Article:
Flurbiprofen (FBP) is one of the widely used nonsteroidal anti-inflammatory drugs. FBP acts as a potent pain reliever. Recent reports suggest its potential topical and systemic use in the inhibition of colon tumor and platelet aggregation.[9] FBP is also considered a promising medicine for the management of Alzheimer's disease.[10] However, Food and Drug Administration (FDA) approval oral formulations of FBP are only as tablets of different strengths and capsules.

The objective of this study was to prepare an oral FBP jelly to be easily swallowed by geriatric and pediatric patients. To achieve our aim, the effect of three gelling agents; pectin, hydroxypropyl methylcellulose K100 (HPMC K100), and sodium carboxymethyl cellulose (SodCMC), on physicochemical properties include appearance, texture, and in vitro release profile of the prepared jellies were evaluated to select the optimum formula.


FBP and HPMC K100 were purchased from (Hangzhou Hyper Chemicals Limited, Zhejiang, China). Pectin was purchased from (Cargill, Redon, France), SodCMC, and Tween 80 were from (Alpha Chemika, India). Polyethylene glycol (PEG400) was from (J.T Baker, China). Citric acid, methylparaben, and propylparaben were purchased from (Fluka Chemical AG, Switzerland).


Preformulation studies

The drug–polymer compatibility study was carried out after incubation of the pure drug and a 1:1 ratio physical mixture of FBP and each gelling agent in the oven at 40°C for 2 weeks by comparing Fourier-transform infrared (FTIR) spectra (4000-400 cm− 1) using (FTIR-Shimadzu, Japan).[11]

Preparation of flurbiprofen jelly

Several jelly formulations were prepared using heating and congealing method.[12] Three gelling agents (pectin, HPMC K100, and SodCMC) were used [Table 1]. Each of the polymers was dispersed in a small volume of warm distilled water and stirred using a magnetic stirrer to facilitate the hydration of hydrophilic polymer. Then, the required amount of sucrose will add to the polymer solution with continuous stirring; after that, FBP and all the remaining excipients are added under stirring. The final weight was adjusted to 25 g with distilled water. Then was poured into molds to be stored as separate unit doses (the weight of each dose is 2.5 g and contains 50 mg FBP) and allowed to cold at room temperature.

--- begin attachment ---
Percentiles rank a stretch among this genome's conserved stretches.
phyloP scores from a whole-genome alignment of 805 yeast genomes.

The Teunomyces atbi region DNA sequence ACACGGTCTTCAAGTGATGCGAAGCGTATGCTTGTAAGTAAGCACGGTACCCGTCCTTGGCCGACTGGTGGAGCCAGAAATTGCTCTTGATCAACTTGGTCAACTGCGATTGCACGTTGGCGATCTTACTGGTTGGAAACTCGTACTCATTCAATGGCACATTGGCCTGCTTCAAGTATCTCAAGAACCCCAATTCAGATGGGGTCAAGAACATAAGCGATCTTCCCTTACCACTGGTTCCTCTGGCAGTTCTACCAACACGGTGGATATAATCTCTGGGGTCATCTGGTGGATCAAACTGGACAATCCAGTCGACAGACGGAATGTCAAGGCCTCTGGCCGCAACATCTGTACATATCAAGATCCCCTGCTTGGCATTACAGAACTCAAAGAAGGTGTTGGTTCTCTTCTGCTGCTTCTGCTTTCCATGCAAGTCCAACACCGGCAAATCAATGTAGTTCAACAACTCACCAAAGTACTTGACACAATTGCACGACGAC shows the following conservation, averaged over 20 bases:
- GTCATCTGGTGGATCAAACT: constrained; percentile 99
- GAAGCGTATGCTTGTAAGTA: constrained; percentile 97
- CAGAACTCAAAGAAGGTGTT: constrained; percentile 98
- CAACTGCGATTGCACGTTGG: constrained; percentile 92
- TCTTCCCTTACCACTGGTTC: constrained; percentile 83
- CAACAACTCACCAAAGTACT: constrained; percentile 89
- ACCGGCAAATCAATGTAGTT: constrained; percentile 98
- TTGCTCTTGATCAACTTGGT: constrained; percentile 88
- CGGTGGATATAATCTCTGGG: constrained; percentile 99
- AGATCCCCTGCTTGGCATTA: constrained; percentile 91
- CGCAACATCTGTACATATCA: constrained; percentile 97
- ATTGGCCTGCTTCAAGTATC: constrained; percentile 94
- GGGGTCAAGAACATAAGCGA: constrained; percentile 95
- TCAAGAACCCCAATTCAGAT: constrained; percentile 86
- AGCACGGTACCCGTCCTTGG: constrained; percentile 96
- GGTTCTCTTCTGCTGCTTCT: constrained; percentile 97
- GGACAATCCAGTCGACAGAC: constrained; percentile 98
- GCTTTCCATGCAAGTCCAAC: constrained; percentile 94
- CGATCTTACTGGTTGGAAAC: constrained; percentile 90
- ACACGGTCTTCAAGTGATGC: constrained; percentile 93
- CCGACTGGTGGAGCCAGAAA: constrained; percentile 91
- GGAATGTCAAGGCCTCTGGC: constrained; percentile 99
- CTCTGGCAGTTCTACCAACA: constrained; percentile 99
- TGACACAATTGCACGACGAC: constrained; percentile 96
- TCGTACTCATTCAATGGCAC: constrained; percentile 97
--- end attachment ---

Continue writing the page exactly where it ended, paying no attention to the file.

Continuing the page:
Table 1:
The components of different formulations of oral flurbiprofen jelly

Characterization of flurbiprofen jelly

Determination of physical appearance and pH

All prepared FBP jellies were inspected visually for appearances such as color, transparency, homogeneity, and consistency. Grittiness and stickiness were evaluated by mild rubbing of the prepared jellies between the thumb and index fingers.[13] One gram of each prepared FBP jelly was weighed and dispersed in 100 mL of distilled water and pH was examined.

Weight variation, drug content uniformity, and syneresis

For each formulation, ten jellies were taken and their individual weight was determined. The average weight percent was calculated. Furthermore, three jelly units of each formulation were taken in a separate volumetric flask. The phosphate buffer (pH 7.2) was added and continuously stirred to dissolve FBP. Then, the solution was filtered and diluted suitably to analyze at 247 nm by ultraviolet spectrophotometer.[14] Syneresis was performed by visual inspection for any change in jelly consistency or size shrinkage after 48 h storage at room temperature. Hence, jellies that undergo syneresis would be excluded from further evaluation tests.[15]


The viscosity of jellies was measured using (VR 3000 MYR Viscometers) with spindle number 7 at 25°C. Viscosity spindle was inserted in 50 g of prepared sample and rotated at speeds that were 10 rpm.[13]

Texture analysis

The textural description of jelly, as its mouthfeel in terms of firmness, was determined using the (TA. XT Plus-Stable Micro Systems) texture analyzer. Using compression analysis, the texture profile analysis was performed using probe P100 and set with a trigger of 5 g, deformation of 1.2 mm, and a speed of 1.0 mm/s. The maximum force value on the graph is a measure of firmness.[16]

In vitro flurbiprofen dissolution